Who Is Selling?
With the NBA regular season schedule set to drop this week, we have started to look forward a little here at Basketball Insiders, taking aim at potential free agents and the players that could be on the move as basketball ramps back up in the coming weeks.
With that in mind, how are some of the teams that are likely sellers this season:
The Orlando Magic’s new front office was disciplined this off-season, they did not spend lavishly or make a bold franchise changing trades, much to the chagrin of their fans. The mindset in Orlando was that last year was so chaotic that seeing first-hand what they really had was more valuable than reacting to what Orlando’s new executives saw from afar.
New leadership has leaned heavily on head coach Frank Vogel in understanding the potential of the roster, and it seems leadership is giving everyone a fairly clean slate to come in and earn their roles and their potential future.
The outcome of all of that is some players are going to play themselves into a future in Orlando and some (likely many) will not, making Orlando an absolute seller this season. The Magic are a team with real roster parts to pawn off as decisions get made on certain players, meaning they are the team to watch as the season unfolds.
Relatively speaking, the Magic have some value-priced contributors: Nikola Vucevic ($12.25 million), Evan Fournier ($17 million), Terrence Ross ($10.50 million) and D.J. Augustin ($7.25 million). None of them are likely franchise changing players, but all have proven to be productive.
The Magic also face some decisions with rookie scale guys like Aaron Gordon and Elfird Payton, who are each eligible for contract extensions this summer. Former fifth overall pick Mario Hezonja has never lived up to his draft hype and may or may not have a role this season.
The Magic have options if they want to explore them. The question becomes when will they pull the trigger on things, not if they pull the trigger.
The Phoenix Suns have re-committed to their front office, giving them the assurances that ownership will follow through with their longer-term vision. The Suns have, over the years, been collecting quite the treasure trove of young players and may actually have too much youth to really start to break out of the bottom tier in the West.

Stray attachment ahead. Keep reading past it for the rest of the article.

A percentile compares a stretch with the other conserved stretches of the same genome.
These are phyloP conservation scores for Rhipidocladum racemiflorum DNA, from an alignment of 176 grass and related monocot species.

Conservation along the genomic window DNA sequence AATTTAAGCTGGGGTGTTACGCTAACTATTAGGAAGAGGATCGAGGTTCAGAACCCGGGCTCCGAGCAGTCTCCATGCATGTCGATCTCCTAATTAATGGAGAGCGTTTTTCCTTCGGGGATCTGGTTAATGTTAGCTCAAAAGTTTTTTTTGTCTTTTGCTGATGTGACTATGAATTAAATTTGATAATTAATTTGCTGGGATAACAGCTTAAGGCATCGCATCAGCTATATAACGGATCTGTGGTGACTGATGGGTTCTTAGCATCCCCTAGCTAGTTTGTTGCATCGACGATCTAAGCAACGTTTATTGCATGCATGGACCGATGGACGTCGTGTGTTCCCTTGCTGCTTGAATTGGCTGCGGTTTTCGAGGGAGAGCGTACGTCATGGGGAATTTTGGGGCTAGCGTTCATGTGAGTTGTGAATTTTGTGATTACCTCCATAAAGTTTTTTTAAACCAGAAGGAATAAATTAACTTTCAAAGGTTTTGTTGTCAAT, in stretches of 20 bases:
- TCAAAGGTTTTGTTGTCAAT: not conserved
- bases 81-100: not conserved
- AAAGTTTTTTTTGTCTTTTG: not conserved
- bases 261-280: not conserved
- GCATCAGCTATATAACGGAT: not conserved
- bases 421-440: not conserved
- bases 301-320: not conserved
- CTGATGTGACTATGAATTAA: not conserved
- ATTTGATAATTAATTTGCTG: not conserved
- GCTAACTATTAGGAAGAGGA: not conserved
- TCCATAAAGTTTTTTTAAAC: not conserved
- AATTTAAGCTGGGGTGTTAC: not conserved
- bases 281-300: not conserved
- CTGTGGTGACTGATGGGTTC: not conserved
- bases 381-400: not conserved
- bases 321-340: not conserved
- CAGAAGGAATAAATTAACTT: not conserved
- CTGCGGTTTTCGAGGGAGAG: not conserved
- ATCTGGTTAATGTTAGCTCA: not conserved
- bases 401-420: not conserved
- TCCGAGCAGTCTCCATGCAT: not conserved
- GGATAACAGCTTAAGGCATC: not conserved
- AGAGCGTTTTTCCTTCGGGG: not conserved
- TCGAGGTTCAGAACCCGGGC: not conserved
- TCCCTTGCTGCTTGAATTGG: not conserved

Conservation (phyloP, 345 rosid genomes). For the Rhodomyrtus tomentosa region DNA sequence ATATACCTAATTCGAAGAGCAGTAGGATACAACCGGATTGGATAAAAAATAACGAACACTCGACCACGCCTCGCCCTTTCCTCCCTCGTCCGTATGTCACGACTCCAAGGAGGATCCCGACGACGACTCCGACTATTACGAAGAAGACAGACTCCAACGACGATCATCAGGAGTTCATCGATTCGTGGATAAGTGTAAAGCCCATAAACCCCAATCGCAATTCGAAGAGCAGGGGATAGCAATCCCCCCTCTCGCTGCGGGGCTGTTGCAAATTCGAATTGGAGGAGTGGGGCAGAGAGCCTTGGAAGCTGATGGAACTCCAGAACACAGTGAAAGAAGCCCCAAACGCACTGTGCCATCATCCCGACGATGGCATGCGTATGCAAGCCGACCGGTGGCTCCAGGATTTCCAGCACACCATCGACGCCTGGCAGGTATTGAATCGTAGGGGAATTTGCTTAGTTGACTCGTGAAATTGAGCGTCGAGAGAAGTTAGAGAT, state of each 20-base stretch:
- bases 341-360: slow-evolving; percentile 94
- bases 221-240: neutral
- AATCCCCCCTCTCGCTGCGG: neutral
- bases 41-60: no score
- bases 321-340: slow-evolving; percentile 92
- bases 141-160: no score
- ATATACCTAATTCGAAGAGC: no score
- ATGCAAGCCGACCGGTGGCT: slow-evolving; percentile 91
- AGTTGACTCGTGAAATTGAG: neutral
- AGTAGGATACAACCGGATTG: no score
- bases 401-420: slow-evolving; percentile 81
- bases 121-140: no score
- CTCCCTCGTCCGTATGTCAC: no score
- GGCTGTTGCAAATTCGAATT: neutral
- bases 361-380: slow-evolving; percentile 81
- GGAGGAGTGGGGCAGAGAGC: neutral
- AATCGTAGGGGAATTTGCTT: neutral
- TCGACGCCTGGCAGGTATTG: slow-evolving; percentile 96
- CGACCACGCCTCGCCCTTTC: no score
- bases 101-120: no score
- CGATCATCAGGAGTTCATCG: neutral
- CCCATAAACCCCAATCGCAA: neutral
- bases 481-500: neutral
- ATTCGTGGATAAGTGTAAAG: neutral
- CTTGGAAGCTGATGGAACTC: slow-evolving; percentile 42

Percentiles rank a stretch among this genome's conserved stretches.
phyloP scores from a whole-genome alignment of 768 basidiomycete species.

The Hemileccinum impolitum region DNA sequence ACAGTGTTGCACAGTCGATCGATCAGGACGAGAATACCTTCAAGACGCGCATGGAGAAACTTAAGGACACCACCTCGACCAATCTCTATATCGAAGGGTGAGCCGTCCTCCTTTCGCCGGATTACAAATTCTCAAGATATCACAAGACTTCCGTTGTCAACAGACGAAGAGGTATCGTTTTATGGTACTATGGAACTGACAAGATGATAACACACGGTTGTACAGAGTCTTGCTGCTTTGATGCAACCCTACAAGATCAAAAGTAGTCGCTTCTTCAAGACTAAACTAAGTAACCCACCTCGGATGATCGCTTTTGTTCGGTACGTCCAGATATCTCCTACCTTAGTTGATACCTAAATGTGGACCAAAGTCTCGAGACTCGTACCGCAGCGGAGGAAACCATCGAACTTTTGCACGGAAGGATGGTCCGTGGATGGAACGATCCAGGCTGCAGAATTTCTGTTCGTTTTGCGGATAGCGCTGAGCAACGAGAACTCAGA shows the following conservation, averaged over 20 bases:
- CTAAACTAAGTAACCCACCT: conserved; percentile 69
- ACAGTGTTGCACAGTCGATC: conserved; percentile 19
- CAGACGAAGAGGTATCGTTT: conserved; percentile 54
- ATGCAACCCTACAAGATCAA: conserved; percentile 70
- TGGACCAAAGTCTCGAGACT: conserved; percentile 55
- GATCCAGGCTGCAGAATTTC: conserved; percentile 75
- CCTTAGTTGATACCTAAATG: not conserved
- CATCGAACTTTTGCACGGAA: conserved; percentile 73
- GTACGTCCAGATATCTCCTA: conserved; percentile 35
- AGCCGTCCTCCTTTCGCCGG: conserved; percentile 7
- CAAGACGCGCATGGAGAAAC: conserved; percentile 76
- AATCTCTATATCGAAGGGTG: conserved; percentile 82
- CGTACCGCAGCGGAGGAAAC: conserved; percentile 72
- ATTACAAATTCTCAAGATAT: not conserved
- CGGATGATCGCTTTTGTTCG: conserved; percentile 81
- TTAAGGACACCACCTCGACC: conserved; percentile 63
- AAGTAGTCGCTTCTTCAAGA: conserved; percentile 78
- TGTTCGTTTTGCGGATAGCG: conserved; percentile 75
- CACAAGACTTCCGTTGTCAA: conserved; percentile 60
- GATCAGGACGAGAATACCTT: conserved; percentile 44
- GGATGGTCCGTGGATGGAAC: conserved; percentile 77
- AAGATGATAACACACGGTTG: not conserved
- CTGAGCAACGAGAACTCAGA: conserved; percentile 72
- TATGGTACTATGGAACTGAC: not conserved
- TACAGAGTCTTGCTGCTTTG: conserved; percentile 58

The Suns are one of the teams linked to Cavaliers’ guard Kyrie Irving, and while many in NBA circles peg them as the team with the assets to win over the Cavs, it does not appear that the Suns are willing to go all-in on Irving just yet. We’ll see as the clock ticks closer to training camp if either side budges on what they would do in a deal.
That does not mean the Suns won’t be active. The Suns explored trades around the NBA Draft, having been involved in talks to acquire Kevin Love from Cleveland. They were approached about being part of Houston’s four-team pitch for Carmelo Anthony.
With so many options, the idea of the Suns being sellers is not only real, it’s very likely, especially if the Suns can find a way to offload Tyson Chandler’s $13 million salary.
The Suns have been linked to rumors on guard Eric Bledsoe for months, and there is no question they have young guys to sweeten a deal, especially if it returns real talent.
That’s going to be the driver for the Suns – they want real talent in return. The Suns technically still have cap space if they opt to renounce the $12.059 million cap hold on Alex Len, so Phoenix has a lot of options if they wanted to explore them.
The Atlanta Hawks are in full rebuild mode. While no-one in Atlanta is going to admit to tanking, there is little doubt that the Hawks this year were constructed to hit bottom. It’s possible that Kent Bazemore can rebound to the form that landed him his four-year $70 million payday in 2016, but can a team anchored by Bazemore and guard Dennis Schroder really compete, even in the East?
The good news for the Hawks is they do not have a lot of long-term cap cash to shed beyond Bazemore and Schroder. The Miles Plumlee deal looks a little ugly in the context of a rebuild, but he was the price to dump off the $47 million remaining on Dwight Howard’s deal.